For more than 20 years, biodegradable plastics have been a part of our everyday life. Bags, packaging, daily products, they represent a market of approximately 1 million tons at global level. Nonetheless, the notion of biodegradation which describes their end-of-life properties is often confused or misused.
How to well define this term?
Biodegradability is a property related to the material chemical structure and is independent of the polymer origin. So, it is important to make the difference between the notions of biobased (use of biomass for polymer production) and biodegradable. Indeed, a petroleum-based polymer can be biodegradable (ex: PCL) or on the contrary, a polymer can be biobased but not biodegradable (ex: bio-based PE).
Biodegradation is the decomposition (fragmentation and assimilation) of a material under the action of micro-organisms (ex: bacteria, fungi). It results in the formation of water, carbon dioxide, methane and biomass which do not represent any kind of hazard for the environment. This decomposition can be anaerobic (without oxygen) or aerobic (with oxygen).
When mentioning the end of life of bioplastics, terms of composting and compostability are often used. They referred to the realisation of the biodegradation action in specific conditions and in an aerobic environment. A distinction should be made between home composting and industrial composting:
- Industrial composting is carried out on dedicated platforms where temperature and humidity conditions among other, are rigorously controlled.
- Home composting is carried out in less or not controlled conditions, for example at a private home.
The material capability to be used in these two frameworks depends today, on the respect of these two main standards:
- Standard EN 13432: 2000 which deals with packaging recovery through industrial composting and biodegradation.
- Standard NF T 51-800: 2015 which deals with specifications for plastics qualified for home composting.
Today, this last one is used as a reference for the different regulations put in place notably in France (cf. article single-use plastics), regarding the usage of plastic materials for disposable applications.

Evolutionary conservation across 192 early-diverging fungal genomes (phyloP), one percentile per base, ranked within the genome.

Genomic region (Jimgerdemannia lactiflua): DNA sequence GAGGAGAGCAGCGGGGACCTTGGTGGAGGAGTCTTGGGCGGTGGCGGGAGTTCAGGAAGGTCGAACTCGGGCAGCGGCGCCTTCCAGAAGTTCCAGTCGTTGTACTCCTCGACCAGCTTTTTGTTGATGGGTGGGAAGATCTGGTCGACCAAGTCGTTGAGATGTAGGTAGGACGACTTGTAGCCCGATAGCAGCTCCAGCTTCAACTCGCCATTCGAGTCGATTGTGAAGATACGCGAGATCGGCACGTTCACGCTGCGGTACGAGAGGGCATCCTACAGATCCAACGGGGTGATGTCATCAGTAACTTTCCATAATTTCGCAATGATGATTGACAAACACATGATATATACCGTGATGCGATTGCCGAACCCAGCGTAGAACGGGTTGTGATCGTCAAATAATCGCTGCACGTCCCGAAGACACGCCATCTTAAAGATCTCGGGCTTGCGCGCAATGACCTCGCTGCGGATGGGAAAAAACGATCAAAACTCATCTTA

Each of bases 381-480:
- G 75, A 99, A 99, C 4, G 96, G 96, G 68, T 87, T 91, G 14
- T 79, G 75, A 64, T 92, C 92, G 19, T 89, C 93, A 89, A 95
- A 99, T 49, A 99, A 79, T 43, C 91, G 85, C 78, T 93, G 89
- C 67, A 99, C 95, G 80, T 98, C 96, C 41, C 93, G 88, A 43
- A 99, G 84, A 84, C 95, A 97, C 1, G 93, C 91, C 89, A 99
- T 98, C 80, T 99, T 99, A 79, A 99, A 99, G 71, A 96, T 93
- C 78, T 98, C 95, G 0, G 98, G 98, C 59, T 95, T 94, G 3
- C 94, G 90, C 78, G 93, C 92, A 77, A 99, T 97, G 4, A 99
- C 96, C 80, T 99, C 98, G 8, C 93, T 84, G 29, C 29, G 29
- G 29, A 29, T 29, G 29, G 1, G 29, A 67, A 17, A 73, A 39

Nonetheless, the standard NF EN 13432 often remains as the reference in the matter of biodegradability. Biodegradable plastics have to fulfil several criteria in order to meet the standard:
- Composition (according to EN 13432): the standard establishes a minimum solid volatile rate (50%), as well as a maximum content in heavy metals and fluorine acceptable in the initial material.
- Disintegration (according to ISO 16929): it is the ability of the product to fragment itself under the effect of composting. The refusal threshold is 10% of the initial weight above a 2mm sieve after 12 weeks of trial.
- Biodegradability (according to ISO 14855:1999): the acceptable biodegradability threshold is at least 90% total, or 90% of the maximum disintegration of a reference substance in less than 6 months.
- Final compost quality and ecotoxicity (according to OCDE 208): it must not be modified by the packaging materials added to the compost and must not be a hazard for the environment. The standard imposes to make ecotoxicological tests on the final compost and requires a performance of at least 90% of the corresponding reference compost.
Several different end-of-life environments for biodegradable plastics
In order to represent the largest variety of end-of-life environment, the criteria of disintegration and biodegradability of the EN 13432 standard have also been adapted.
Thus, each different biodegradation environment possible for biodegradable plastics, has their own requirements even though the composition and ecotoxicity criteria remain the same as described in EN 13432 standard:
|Biodegradation condition||Temperature||Biodegradation (more than 90 %)||Disintegration (less than 10% above 2 mm)|
|Industrial composting||50 – 70 °C||Less than 6 months||Less than 12 weeks|
|Home composting||20 – 30 °C||Less than 12 months||Less than 6 months|
|Soil biodegradation||20 – 25°C||Less than 24 months||No requirement|
|Water biodegradation||20 – 25°C||Less than 56 days||No requirement|
|Marine biodegradation||20 – 25 °C||Less than 6 months||Less than 84 days|
The fulfilment of these different criteria gives access to labels commercialized by certification organisms.
Biodegradable plastics have their own degradation kinetic depending on the considered biodegradation environment and thus variable shelf-life in use. The choice of the right material for the right application has to be done considering usage conditions and expected end-of-life.
About us: NaturePlast is a french company based in Normandy (IFS-14), specialized in bioplastics. With more than 10 years of experience in this field, the company has the most extensive portfolio of raw materials and biobased and/or biodegradable compounds in Europe. With its daughter company BiopolyNov, they provide support to industrialists from the origin to the industrialisation of their innovative project. Thanks to their R&D expertise acquired during the years, NaturePlast and BiopolyNov are renowned major player in the development and production of formulations for clients and collaborative projects.